The 1960s decade refers to the years from January 1, 1960 to December 31, 1969, inclusive. Informally, it can also include a few years at the end of the preceding decade or the beginning of the following decade. The Sixties has also come to refer to the complex of inter-related cultural and political events which occurred in approximately that period, in Western countries, particularly Britain, France, the United States and West Germany. Social upheaval was not limited to just these nations, reaching large scale in nations such as Japan, Mexico and Canada as well. The term is used both nostalgically by those who participated in those events, and pejoratively by those who regard the time as a period whose harmful effects are still being felt today. The decade was also labeled the Swinging Sixties because of the libertine attitudes that emerged during the decade. -------------------------------------------------- As with the Seventies, popular memory has conflated into the Sixties some events which did not actually occur during the period. For example, although some of the most dramatic events of the American civil rights movement occurred in the early 1960s, the movement had already begun in earnest during the 1950s. On the other hand, the rise of feminism and gay rights began in the 1960s and continued into the next few decades. Homosexual acts between consenting adults in private were legalised in England and Wales in 1967. The "Sixties" has become synonymous with all the new, exciting, radical, subversive and/or dangerous (according to one's viewpoint) events and trends of the period, which continued to develop in the 1970s, 1980s and beyond.-----------------------------------------"Swinging London" was defined by Time magazine in its issue of 15 April 1966, though the term "swinging" (in the sense of "hip" or fashionable) had been used since the early 1960s, including by Norman Vaughan in his "swinging/dodgy" patter as compère of Sunday Night at the London Palladium. In 1965 Diana Vreeland, editor of American Vogue, declared that "London is the most swinging city in the world at the moment" and, later that year, the American singer Roger Miller had a hit record with England Swings, which presented a rather twee picture (" bies on bicycles, two by two") of how maybe some of his compatriots viewed their transatlantic cousins. By 1966 the term was everywhere: in an episode of BBC TV's Adam Adamant Lives!, Adamant (Gerald Harper) was told firmly, "This is London, nineteen sixty-six - the swinging city"---------------Much of the phenomenon was youth-oriented and emphasized the new and modern, and amounted to a cultural revolution in the United Kingdom. It was a period of optimism as well as hedonism, as was the sixties in much of the Western world. One of the catalysts was the recovery of the British economy and consumerism from the post World War II period of austerity and rationing which lasted through much of the 1950s. Journalist Christopher Booker, one of the founders of the satirical magazine, Private Eye, that helped to define the early to mid 60s in Britain, recalled (though not fondly) the "bewitching" character of the "Swinging Sixties": "there seemed to be no one standing outside the bubble, and observing just how odd and shallow and egocentric and even rather horrible it was"----------------------The period of "Swinging London" notably includes the famous popular music of the period, when the United Kingdom dominated the international industry, but also fashion, photography, film, and the arts (pop art, etc.). Its most prominent symbols were perhaps The Beatles (see The Beatles' London), the literary character James Bond created by novelist Ian Fleming, the Mini-Cooper car (launched in 1959), and Mod fashions, such as the miniskirt, which stimulated the rise of fashionable shopping areas such as Carnaby Street and the King's Road, Chelsea. The British flag, the Union Jack, became a potent symbol, assisted by events such as England's home victory in the football World Cup of 1966.------------------------There was no clearly defined "end-point" as the concept of "Swinging London" became generally merged with perceptions of the mid to late sixties. However, in the sense that it is mostly understood, it probably lasted until about the "Summer of Love" of 1967, when musical trends and more Bohemian, "hippie" styles of fashion came to be more closley associated with the American West Coast city of San Francisco, the home of "flower power", than with London. In the UK the Beatles' album Sergeant Pepper's Lonely Hearts Club Band (1967) was a sign of "moving on".--------------------------Carnaby Street is a street in London, in the district of Soho, near Oxford Street, and just to the east of Regent Street. It is named after Karnaby House, a large building located to its east which was erected in 1683. It is not known why the house was so called. The street was probably laid out in 1685 or 1686 and first appears in the ratebooks in 1687. It was almost completely built up by 1690 with small houses. -------------------------------------------- Carnaby Street was made popular by followers of the Mod style in the 1960s, and became closely associated with the Swinging Sixties, when many independent music shops, fashion boutiques, and designers such as Mary Quant were located there.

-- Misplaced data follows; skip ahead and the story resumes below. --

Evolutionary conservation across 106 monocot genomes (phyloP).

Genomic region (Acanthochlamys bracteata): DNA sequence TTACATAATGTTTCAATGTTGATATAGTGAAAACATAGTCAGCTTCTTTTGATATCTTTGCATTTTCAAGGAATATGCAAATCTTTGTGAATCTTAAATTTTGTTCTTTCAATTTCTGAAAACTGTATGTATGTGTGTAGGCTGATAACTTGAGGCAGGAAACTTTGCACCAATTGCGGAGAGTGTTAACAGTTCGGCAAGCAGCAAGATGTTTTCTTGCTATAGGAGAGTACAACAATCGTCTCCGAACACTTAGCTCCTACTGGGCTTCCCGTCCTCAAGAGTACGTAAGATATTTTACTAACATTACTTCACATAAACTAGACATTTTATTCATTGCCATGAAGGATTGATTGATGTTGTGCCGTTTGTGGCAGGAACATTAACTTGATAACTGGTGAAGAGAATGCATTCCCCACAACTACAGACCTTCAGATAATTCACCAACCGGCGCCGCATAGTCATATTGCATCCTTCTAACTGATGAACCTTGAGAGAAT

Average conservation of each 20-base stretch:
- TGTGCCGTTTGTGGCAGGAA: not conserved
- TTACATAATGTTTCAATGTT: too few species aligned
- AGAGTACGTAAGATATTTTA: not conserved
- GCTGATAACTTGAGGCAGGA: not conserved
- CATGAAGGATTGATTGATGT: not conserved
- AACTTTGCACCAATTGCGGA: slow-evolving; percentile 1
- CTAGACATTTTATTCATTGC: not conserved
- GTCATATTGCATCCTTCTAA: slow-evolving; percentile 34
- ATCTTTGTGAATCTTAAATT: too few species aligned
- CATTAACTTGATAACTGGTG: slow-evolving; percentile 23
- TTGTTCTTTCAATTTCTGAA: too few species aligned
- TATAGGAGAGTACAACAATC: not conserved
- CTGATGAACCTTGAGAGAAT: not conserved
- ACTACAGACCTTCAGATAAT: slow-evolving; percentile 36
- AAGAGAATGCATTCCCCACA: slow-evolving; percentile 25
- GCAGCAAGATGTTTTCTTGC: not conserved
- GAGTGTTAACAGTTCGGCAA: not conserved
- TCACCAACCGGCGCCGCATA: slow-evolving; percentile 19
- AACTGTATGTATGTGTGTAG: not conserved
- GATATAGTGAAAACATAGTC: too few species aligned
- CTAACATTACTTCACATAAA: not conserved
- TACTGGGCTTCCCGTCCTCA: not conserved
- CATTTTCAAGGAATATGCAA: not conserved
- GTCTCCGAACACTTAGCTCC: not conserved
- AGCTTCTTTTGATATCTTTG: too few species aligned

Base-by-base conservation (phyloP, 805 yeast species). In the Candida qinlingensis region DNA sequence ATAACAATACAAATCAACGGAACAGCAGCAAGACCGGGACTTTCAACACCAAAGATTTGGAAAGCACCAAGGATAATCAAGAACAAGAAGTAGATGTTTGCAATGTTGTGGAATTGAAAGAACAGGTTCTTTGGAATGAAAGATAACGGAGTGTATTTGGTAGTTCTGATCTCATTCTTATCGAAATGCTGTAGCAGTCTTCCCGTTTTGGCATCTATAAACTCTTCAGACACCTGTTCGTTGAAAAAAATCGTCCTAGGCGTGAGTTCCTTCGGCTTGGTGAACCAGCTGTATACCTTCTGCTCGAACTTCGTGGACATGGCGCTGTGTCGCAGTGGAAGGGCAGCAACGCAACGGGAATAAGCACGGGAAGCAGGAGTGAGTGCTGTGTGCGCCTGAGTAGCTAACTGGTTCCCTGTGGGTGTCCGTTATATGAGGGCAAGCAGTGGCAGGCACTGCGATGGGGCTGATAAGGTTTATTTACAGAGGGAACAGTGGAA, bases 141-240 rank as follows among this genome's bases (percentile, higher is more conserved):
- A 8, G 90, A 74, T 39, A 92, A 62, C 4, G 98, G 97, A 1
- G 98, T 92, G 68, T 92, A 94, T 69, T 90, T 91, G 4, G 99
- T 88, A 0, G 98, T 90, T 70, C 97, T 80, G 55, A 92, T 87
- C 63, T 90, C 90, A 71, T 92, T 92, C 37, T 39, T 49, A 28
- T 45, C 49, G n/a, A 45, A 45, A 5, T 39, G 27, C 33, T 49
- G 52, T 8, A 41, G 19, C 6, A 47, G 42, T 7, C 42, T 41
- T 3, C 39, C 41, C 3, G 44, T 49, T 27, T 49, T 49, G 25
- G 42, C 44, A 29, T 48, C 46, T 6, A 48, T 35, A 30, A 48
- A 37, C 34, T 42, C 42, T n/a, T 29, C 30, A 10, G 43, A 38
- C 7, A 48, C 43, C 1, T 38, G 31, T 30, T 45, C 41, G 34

available on
    50% Off Postcards & 40% Off Rubber Stamps   |   15% Off Sitewide   |   Use Code: PERFECTPAIR1   |   Details
Reviews
There are no reviews for this product yet.
Have you purchased this product? Write a review!
Other Info
Product ID: 235019785005207206
Created on:
Recently Viewed Items